Like most students at Howard University, my favorite place to hang out was the Yard. It’s a wide open space in the heart of the campus—alive with music, dance, deep discussions, lively debates, and laughter. On any given day, you might spot a group of undergraduates dressed up in suits, running off to internships on Capitol Hill, or medical students in their white coats, heading back to the lab. It is a vibrant home for everyone, enriched by faces, accents and minds from around our country and the globe.
For alumni like me, the Yard represents more than nostalgia. It remains a glimpse into the breadth and brilliance of young Black people as they begin to understand their own power and potential in the world. This is the essence—and importance—of the HBCU experience. Every signal that we students received at Howard told us that we could be anything. We could come as we were and leave as the people we aspired to be. We didn’t need to be singled out as exceptional—because that part was already understood. There was an implicit assumption, and acceptance, of our abilities and potential. And we all knew there was an expectation that we would apply our work ethic, our talents and our commitment to make the world a better place.
It’s no wonder that HBCUs like Howard University have always played an outsized role in contributing to the success of Black Americans—and America itself. HBCUs make up only a small percentage of our country’s institutions of higher education, but their graduates comprise 40 percent of Black engineers, half of all Black lawyers, and 80 percent of Black judges. HBCUs also produce 25 percent of Black graduates in STEM. And Xavier University of Louisiana leads the nation in producing Black graduates who go on to finish medical school.
And yet, despite their proud tradition and unique track record of success, HBCUs are chronically underfunded, neglected by our state and federal governments, and lack the endowments that elite, predominantly white institutions enjoy. For instance, between 2002 and 2011, Howard University produced almost the same number of Black undergraduates who went on to get PhDs in STEM fields as Stanford, Harvard, Yale and MIT combined—four schools who enjoy tens of billions of dollars in endowment funds that Howard currently lacks. As a result, from crumbling infrastructure to a lack of financing, HBCUs face enormous challenges—challenges that pose an existential threat to many of these institutions.
At the same time, Black students disproportionately face an uphill battle when it comes to financing a higher education. Because of the systemic racial wealth gap that reverberates through generations, white families have ten times the wealth that Black families do—which means Black students are forced to take on more debt to pay for higher education. As a result, the average black student graduates with $23,000 in debt, compared to the average white student who graduates about $16,000 in debt.
For generations, HBCUs have invested so much in students like me—but America hasn’t invested nearly enough in HBCUs. And our nation simply cannot afford to squander this uniquely vital resource.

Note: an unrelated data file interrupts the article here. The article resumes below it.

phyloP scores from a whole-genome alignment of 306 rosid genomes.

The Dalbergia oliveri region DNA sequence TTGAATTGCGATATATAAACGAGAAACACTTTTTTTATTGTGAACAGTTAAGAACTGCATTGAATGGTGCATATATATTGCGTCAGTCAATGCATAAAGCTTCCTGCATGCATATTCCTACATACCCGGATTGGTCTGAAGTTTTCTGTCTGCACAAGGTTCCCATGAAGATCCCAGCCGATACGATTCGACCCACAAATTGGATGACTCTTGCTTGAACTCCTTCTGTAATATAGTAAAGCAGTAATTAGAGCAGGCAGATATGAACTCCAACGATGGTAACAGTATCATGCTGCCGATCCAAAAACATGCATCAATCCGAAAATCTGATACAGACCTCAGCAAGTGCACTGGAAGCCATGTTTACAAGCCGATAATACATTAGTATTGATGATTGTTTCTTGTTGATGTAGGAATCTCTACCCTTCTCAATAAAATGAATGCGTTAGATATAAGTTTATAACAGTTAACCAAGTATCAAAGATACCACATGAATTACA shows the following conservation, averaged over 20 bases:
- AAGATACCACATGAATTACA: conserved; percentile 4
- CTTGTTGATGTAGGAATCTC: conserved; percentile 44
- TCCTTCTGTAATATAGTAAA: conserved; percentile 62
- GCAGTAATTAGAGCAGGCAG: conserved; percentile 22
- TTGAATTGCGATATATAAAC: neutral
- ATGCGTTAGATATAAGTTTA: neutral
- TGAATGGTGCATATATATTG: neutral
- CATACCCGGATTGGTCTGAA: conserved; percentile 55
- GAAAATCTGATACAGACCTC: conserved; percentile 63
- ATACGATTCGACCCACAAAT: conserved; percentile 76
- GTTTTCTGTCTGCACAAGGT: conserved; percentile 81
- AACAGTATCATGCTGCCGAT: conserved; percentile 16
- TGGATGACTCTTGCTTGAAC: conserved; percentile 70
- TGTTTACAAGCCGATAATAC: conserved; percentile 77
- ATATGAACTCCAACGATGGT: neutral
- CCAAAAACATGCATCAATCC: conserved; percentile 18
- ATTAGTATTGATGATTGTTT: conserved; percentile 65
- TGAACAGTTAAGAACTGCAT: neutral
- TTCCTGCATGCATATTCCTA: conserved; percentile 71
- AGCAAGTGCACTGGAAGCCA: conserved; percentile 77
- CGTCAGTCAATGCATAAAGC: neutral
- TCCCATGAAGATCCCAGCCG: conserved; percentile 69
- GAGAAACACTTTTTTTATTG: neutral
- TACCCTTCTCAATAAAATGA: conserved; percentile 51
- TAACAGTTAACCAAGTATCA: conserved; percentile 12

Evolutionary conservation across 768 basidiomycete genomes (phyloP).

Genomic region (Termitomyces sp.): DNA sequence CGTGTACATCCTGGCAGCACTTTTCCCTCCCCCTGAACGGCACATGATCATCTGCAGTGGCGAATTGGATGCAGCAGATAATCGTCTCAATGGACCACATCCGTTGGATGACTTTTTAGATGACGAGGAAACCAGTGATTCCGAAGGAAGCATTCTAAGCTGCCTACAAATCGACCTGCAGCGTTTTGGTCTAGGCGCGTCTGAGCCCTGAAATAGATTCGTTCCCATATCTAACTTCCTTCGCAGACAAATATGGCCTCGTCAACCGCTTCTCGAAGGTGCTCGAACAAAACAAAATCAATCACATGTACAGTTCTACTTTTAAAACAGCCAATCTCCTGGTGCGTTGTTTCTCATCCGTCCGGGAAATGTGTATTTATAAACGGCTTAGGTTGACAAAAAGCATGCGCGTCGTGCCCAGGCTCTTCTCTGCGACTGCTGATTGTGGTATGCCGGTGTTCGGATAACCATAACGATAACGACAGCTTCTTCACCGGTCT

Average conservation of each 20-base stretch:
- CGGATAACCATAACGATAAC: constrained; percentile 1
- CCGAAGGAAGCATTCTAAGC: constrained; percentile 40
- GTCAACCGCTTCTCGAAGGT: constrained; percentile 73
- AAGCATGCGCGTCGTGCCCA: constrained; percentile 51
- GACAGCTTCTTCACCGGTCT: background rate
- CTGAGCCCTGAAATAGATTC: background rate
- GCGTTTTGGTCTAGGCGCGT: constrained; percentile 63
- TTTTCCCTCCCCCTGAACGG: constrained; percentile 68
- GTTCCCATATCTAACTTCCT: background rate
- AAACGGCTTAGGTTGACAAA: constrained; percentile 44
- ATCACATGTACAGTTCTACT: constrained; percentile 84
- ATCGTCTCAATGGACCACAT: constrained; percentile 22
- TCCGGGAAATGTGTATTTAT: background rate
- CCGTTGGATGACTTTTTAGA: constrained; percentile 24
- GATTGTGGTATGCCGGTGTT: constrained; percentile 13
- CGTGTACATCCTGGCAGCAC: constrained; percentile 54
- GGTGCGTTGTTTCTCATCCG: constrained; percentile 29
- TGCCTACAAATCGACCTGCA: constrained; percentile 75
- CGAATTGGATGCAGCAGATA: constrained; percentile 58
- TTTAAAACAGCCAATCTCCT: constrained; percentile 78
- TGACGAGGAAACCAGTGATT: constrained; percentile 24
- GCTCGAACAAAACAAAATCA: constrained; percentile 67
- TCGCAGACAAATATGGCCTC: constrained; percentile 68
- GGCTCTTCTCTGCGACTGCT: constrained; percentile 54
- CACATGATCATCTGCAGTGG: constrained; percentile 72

At a time when America is reckoning with how systemic racism hurts all of us, it is more important than ever that every field reflects the diversity of our country. If we are going to ensure equal justice under law, we need more Black lawyers, judges, prosecutors and lawmakers working in our criminal legal system. If we are going to deal with the racial health disparities that are causing Black communities to disproportionately suffer in the COVID-19 pandemic, then we need more Black doctors, nurses, and medical professionals. If we are going to ensure that the economy of the future benefits all people, then we need more Black start-ups, small business owners, and CEOs. If we are going to build the technology of the future to reflect our values of fairness and equality, then we need more Black software engineers, data scientists, designers, and coders.
And in every single one of these areas, HBCUs can lead the way.
Joe Biden and I understand that. We understand the essential role that HBCUs have played throughout our history, and the role they can play in securing America’s future. That’s why, if elected, we will invest more than $70 billion in HBCUs and minority-serving institutions (MSIs), including grants to lower student costs, improve student retention, and increase graduation rates. This funding will not only help modernize existing HBCU facilities—it will also build new ones. Our plan calls for creating 200 new centers of excellence to engage more students who are underrepresented in fields critical to our nation’s future—including tackling climate change, addressing inequality, and fighting health disparities.
We will also make college affordable for all Americans by doubling Pell grants, reducing monthly student loan payments for people on income-based repayment plans, and offering free tuition for students at community colleges. And we will forgive all undergraduate tuition-related federal student debt from private HBCUs and MSIs and public colleges for those with incomes up to $125,000.
The history of HBCUs, as institutions where formerly enslaved people could get an education and build new lives, is rooted in a quintessentially American form of optimism. It’s a belief that we can move forward, together, unburdened by what has been, and knowing what can be. That’s the legacy I inherited at Howard, both in the lecture halls and on the Yard—and it’s the birthright we must leave for the next generation of HBCU students, and for all our children.